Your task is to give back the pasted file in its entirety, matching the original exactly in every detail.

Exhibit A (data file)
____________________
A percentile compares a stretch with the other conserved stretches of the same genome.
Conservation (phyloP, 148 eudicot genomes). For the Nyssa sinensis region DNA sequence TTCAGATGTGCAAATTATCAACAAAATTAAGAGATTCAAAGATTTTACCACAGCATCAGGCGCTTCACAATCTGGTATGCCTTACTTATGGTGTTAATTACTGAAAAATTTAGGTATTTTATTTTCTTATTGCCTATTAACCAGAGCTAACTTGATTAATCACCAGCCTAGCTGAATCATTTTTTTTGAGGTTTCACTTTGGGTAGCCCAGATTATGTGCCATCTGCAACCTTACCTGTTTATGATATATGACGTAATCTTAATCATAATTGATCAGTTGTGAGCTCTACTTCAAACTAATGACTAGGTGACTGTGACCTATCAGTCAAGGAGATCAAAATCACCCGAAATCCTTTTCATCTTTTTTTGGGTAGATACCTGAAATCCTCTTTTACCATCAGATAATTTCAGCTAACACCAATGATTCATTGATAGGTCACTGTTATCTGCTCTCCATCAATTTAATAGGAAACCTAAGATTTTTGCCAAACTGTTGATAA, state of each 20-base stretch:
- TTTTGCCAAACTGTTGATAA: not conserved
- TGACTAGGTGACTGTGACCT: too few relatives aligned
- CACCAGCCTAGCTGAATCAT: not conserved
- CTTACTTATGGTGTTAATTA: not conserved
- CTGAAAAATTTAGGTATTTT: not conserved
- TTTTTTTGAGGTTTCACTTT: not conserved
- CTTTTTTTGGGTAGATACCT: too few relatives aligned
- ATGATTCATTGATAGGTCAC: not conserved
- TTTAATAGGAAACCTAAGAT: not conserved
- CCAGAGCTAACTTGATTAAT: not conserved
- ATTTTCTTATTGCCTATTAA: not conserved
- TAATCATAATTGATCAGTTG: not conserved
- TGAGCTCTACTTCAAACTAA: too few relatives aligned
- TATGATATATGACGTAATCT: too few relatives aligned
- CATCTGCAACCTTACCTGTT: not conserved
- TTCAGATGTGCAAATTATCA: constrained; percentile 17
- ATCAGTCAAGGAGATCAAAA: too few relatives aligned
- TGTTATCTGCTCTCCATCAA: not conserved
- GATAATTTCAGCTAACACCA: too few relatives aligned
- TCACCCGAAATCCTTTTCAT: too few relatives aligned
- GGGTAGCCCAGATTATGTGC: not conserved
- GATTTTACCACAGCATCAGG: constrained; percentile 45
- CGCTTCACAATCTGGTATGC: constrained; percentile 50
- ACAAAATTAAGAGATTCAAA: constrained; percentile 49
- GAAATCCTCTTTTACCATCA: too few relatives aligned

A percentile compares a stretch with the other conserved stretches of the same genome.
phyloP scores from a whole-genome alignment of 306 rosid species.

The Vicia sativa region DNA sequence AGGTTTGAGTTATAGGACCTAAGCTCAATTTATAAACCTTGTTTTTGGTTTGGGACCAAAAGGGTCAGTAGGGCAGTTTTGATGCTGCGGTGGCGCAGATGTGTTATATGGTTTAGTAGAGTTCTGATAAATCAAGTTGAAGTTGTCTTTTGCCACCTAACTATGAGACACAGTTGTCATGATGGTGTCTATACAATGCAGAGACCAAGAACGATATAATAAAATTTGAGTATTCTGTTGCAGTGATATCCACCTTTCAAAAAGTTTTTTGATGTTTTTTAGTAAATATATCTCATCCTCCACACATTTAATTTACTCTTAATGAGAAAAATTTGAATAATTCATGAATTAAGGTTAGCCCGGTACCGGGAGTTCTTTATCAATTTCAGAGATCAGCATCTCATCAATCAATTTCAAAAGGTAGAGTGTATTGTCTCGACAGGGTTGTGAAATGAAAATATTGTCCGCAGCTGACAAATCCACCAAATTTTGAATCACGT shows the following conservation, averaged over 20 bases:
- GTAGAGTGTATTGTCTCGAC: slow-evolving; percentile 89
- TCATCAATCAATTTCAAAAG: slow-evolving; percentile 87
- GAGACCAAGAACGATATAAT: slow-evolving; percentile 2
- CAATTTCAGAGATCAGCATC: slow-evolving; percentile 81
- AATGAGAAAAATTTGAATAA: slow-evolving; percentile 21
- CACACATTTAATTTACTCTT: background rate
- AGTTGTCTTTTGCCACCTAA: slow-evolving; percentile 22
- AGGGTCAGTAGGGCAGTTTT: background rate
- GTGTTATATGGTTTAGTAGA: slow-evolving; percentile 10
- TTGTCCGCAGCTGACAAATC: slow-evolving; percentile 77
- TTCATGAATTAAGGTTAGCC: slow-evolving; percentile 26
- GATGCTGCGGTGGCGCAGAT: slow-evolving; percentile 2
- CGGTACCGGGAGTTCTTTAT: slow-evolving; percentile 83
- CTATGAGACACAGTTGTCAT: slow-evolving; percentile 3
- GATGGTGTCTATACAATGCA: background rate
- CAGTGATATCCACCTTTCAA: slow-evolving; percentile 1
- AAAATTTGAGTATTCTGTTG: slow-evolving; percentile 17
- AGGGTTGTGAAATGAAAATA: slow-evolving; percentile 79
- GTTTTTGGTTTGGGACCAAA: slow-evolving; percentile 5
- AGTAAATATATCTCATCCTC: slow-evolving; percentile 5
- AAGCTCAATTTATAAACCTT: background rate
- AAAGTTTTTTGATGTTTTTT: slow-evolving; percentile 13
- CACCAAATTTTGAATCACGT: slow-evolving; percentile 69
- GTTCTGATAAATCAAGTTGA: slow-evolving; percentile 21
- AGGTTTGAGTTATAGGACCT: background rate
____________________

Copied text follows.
A percentile compares a stretch with the other conserved stretches of the same genome.
Conservation (phyloP, 148 eudicot genomes). For the Nyssa sinensis region DNA sequence TTCAGATGTGCAAATTATCAACAAAATTAAGAGATTCAAAGATTTTACCACAGCATCAGGCGCTTCACAATCTGGTATGCCTTACTTATGGTGTTAATTACTGAAAAATTTAGGTATTTTATTTTCTTATTGCCTATTAACCAGAGCTAACTTGATTAATCACCAGCCTAGCTGAATCATTTTTTTTGAGGTTTCACTTTGGGTAGCCCAGATTATGTGCCATCTGCAACCTTACCTGTTTATGATATATGACGTAATCTTAATCATAATTGATCAGTTGTGAGCTCTACTTCAAACTAATGACTAGGTGACTGTGACCTATCAGTCAAGGAGATCAAAATCACCCGAAATCCTTTTCATCTTTTTTTGGGTAGATACCTGAAATCCTCTTTTACCATCAGATAATTTCAGCTAACACCAATGATTCATTGATAGGTCACTGTTATCTGCTCTCCATCAATTTAATAGGAAACCTAAGATTTTTGCCAAACTGTTGATAA, state of each 20-base stretch:
- TTTTGCCAAACTGTTGATAA: not conserved
- TGACTAGGTGACTGTGACCT: too few relatives aligned
- CACCAGCCTAGCTGAATCAT: not conserved
- CTTACTTATGGTGTTAATTA: not conserved
- CTGAAAAATTTAGGTATTTT: not conserved
- TTTTTTTGAGGTTTCACTTT: not conserved
- CTTTTTTTGGGTAGATACCT: too few relatives aligned
- ATGATTCATTGATAGGTCAC: not conserved
- TTTAATAGGAAACCTAAGAT: not conserved
- CCAGAGCTAACTTGATTAAT: not conserved
- ATTTTCTTATTGCCTATTAA: not conserved
- TAATCATAATTGATCAGTTG: not conserved
- TGAGCTCTACTTCAAACTAA: too few relatives aligned
- TATGATATATGACGTAATCT: too few relatives aligned
- CATCTGCAACCTTACCTGTT: not conserved
- TTCAGATGTGCAAATTATCA: constrained; percentile 17
- ATCAGTCAAGGAGATCAAAA: too few relatives aligned
- TGTTATCTGCTCTCCATCAA: not conserved
- GATAATTTCAGCTAACACCA: too few relatives aligned
- TCACCCGAAATCCTTTTCAT: too few relatives aligned
- GGGTAGCCCAGATTATGTGC: not conserved
- GATTTTACCACAGCATCAGG: constrained; percentile 45
- CGCTTCACAATCTGGTATGC: constrained; percentile 50
- ACAAAATTAAGAGATTCAAA: constrained; percentile 49
- GAAATCCTCTTTTACCATCA: too few relatives aligned

A percentile compares a stretch with the other conserved stretches of the same genome.
phyloP scores from a whole-genome alignment of 306 rosid species.

The Vicia sativa region DNA sequence AGGTTTGAGTTATAGGACCTAAGCTCAATTTATAAACCTTGTTTTTGGTTTGGGACCAAAAGGGTCAGTAGGGCAGTTTTGATGCTGCGGTGGCGCAGATGTGTTATATGGTTTAGTAGAGTTCTGATAAATCAAGTTGAAGTTGTCTTTTGCCACCTAACTATGAGACACAGTTGTCATGATGGTGTCTATACAATGCAGAGACCAAGAACGATATAATAAAATTTGAGTATTCTGTTGCAGTGATATCCACCTTTCAAAAAGTTTTTTGATGTTTTTTAGTAAATATATCTCATCCTCCACACATTTAATTTACTCTTAATGAGAAAAATTTGAATAATTCATGAATTAAGGTTAGCCCGGTACCGGGAGTTCTTTATCAATTTCAGAGATCAGCATCTCATCAATCAATTTCAAAAGGTAGAGTGTATTGTCTCGACAGGGTTGTGAAATGAAAATATTGTCCGCAGCTGACAAATCCACCAAATTTTGAATCACGT shows the following conservation, averaged over 20 bases:
- GTAGAGTGTATTGTCTCGAC: slow-evolving; percentile 89
- TCATCAATCAATTTCAAAAG: slow-evolving; percentile 87
- GAGACCAAGAACGATATAAT: slow-evolving; percentile 2
- CAATTTCAGAGATCAGCATC: slow-evolving; percentile 81
- AATGAGAAAAATTTGAATAA: slow-evolving; percentile 21
- CACACATTTAATTTACTCTT: background rate
- AGTTGTCTTTTGCCACCTAA: slow-evolving; percentile 22
- AGGGTCAGTAGGGCAGTTTT: background rate
- GTGTTATATGGTTTAGTAGA: slow-evolving; percentile 10
- TTGTCCGCAGCTGACAAATC: slow-evolving; percentile 77
- TTCATGAATTAAGGTTAGCC: slow-evolving; percentile 26
- GATGCTGCGGTGGCGCAGAT: slow-evolving; percentile 2
- CGGTACCGGGAGTTCTTTAT: slow-evolving; percentile 83
- CTATGAGACACAGTTGTCAT: slow-evolving; percentile 3
- GATGGTGTCTATACAATGCA: background rate
- CAGTGATATCCACCTTTCAA: slow-evolving; percentile 1
- AAAATTTGAGTATTCTGTTG: slow-evolving; percentile 17
- AGGGTTGTGAAATGAAAATA: slow-evolving; percentile 79
- GTTTTTGGTTTGGGACCAAA: slow-evolving; percentile 5
- AGTAAATATATCTCATCCTC: slow-evolving; percentile 5
- AAGCTCAATTTATAAACCTT: background rate
- AAAGTTTTTTGATGTTTTTT: slow-evolving; percentile 13
- CACCAAATTTTGAATCACGT: slow-evolving; percentile 69
- GTTCTGATAAATCAAGTTGA: slow-evolving; percentile 21
- AGGTTTGAGTTATAGGACCT: background rate